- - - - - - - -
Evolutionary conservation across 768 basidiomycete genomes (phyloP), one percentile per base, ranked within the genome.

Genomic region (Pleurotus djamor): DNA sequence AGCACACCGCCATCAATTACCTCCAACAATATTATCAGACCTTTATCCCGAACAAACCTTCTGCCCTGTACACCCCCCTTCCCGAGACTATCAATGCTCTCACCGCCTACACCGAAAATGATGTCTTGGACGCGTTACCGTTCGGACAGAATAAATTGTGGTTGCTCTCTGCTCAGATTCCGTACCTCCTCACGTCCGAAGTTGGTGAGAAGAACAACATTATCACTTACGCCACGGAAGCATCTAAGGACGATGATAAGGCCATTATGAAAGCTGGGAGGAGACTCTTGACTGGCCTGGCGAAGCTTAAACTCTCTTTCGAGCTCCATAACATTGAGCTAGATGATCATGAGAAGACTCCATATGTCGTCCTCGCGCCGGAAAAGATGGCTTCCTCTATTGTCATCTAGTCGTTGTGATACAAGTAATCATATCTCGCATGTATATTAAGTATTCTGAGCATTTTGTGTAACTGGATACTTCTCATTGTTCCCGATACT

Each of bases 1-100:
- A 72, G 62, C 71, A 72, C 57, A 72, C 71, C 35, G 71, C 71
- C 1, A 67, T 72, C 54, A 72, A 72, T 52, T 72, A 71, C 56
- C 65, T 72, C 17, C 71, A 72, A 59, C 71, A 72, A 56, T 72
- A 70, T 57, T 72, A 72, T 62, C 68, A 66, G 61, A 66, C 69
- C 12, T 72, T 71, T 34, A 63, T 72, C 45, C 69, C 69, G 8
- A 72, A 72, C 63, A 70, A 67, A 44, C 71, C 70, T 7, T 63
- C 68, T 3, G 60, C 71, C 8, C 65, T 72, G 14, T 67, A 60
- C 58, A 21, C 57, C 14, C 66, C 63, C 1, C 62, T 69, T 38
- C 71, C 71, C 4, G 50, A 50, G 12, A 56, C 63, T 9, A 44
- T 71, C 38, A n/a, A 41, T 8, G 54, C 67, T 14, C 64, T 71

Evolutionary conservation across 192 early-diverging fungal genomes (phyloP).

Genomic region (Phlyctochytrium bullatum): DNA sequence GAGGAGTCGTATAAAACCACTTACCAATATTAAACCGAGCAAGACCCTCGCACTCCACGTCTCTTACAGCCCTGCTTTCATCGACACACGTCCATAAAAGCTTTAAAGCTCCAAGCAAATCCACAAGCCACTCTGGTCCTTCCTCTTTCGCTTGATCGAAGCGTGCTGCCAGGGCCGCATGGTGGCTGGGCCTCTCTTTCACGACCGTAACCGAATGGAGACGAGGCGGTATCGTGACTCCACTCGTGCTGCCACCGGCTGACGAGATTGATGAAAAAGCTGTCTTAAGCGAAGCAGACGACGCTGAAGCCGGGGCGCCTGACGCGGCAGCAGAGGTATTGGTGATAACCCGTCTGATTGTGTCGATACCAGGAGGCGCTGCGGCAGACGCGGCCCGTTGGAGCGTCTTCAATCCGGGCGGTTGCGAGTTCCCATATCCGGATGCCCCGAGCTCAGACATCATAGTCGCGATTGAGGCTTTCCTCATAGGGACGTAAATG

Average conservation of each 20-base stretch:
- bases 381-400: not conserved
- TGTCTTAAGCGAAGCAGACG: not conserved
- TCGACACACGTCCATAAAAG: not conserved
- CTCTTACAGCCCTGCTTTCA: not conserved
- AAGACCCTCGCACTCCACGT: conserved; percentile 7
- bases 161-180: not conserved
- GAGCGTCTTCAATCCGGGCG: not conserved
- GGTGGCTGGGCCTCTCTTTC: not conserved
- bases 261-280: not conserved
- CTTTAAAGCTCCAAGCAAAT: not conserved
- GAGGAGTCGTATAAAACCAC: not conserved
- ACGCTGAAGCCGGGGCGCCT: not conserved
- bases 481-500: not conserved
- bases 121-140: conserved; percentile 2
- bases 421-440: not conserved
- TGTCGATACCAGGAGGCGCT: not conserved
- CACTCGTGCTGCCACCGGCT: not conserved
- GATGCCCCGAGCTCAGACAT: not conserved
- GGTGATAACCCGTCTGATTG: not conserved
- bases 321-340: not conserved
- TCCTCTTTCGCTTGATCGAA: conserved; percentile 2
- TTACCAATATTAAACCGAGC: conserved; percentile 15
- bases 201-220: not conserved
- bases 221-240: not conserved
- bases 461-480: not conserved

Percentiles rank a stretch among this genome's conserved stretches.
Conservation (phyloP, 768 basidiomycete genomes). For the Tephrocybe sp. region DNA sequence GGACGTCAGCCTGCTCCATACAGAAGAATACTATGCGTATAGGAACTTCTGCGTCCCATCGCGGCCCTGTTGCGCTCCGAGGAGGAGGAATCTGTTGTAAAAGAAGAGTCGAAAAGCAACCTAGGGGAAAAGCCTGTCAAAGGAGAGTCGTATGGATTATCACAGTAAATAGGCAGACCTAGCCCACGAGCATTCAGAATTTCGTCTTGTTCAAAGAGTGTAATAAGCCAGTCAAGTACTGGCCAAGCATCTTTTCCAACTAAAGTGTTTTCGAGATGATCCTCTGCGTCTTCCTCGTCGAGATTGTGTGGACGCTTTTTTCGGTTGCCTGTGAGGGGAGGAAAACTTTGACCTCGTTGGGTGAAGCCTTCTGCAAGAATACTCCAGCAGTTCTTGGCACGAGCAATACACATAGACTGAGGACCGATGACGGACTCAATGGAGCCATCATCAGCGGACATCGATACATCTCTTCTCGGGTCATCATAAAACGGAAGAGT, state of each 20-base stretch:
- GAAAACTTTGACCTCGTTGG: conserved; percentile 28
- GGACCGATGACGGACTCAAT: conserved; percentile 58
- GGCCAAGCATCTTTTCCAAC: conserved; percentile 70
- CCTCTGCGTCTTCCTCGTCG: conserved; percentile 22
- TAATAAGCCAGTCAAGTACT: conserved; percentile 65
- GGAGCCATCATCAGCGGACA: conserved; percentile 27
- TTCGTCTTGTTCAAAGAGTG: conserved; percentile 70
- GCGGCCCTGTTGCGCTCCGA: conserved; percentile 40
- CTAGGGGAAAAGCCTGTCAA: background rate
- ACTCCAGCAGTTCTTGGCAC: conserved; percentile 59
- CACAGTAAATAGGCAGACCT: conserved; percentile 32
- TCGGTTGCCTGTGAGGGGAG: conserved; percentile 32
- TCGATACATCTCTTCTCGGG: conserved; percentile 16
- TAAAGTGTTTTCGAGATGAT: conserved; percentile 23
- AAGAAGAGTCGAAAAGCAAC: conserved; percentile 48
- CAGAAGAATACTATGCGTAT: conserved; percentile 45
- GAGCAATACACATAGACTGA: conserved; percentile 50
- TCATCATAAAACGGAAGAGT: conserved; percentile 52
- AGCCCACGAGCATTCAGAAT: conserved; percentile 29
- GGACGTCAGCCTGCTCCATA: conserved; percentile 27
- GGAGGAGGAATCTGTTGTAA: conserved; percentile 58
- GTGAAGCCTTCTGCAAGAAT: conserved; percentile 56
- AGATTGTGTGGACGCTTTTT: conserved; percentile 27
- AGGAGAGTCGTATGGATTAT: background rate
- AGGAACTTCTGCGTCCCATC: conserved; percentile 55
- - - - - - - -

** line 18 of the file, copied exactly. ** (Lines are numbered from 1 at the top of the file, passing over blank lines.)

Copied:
- TGTCTTAAGCGAAGCAGACG: not conserved